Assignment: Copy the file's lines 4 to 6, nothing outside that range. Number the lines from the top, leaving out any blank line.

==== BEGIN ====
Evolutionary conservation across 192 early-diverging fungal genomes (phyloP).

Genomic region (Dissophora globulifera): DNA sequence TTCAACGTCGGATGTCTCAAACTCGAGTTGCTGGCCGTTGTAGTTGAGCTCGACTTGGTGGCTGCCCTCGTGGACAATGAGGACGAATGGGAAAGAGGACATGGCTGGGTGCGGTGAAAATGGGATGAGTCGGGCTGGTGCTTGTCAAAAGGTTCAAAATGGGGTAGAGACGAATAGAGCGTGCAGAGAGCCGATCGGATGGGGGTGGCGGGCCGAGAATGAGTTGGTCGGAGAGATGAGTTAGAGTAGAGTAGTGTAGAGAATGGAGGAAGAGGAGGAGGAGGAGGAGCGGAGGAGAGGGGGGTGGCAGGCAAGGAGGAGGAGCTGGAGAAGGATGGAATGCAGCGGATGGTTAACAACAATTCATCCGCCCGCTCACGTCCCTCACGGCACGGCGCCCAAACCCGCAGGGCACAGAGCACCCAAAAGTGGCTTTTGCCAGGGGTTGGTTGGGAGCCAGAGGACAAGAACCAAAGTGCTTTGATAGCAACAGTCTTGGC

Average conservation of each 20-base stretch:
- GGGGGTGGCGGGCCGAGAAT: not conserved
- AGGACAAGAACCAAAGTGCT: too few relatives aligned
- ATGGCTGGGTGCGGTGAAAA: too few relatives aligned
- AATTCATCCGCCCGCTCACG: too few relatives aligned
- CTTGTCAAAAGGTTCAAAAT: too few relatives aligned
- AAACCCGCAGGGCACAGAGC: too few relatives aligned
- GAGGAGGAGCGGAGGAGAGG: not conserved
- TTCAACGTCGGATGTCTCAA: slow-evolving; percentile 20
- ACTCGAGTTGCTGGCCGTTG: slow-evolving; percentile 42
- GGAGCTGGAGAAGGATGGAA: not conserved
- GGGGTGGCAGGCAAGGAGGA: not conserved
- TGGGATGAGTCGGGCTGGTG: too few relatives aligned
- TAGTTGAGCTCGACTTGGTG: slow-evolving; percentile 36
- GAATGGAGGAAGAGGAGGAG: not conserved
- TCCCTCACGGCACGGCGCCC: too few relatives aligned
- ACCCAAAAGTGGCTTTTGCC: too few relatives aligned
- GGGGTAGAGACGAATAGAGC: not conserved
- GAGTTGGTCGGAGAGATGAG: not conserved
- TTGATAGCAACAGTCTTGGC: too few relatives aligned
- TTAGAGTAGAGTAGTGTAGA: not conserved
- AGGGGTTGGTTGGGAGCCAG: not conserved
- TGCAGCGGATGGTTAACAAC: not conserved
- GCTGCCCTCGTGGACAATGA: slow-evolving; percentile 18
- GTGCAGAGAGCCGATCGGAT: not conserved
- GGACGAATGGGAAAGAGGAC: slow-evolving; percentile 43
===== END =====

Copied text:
- GGGGGTGGCGGGCCGAGAAT: not conserved
- AGGACAAGAACCAAAGTGCT: too few relatives aligned
- ATGGCTGGGTGCGGTGAAAA: too few relatives aligned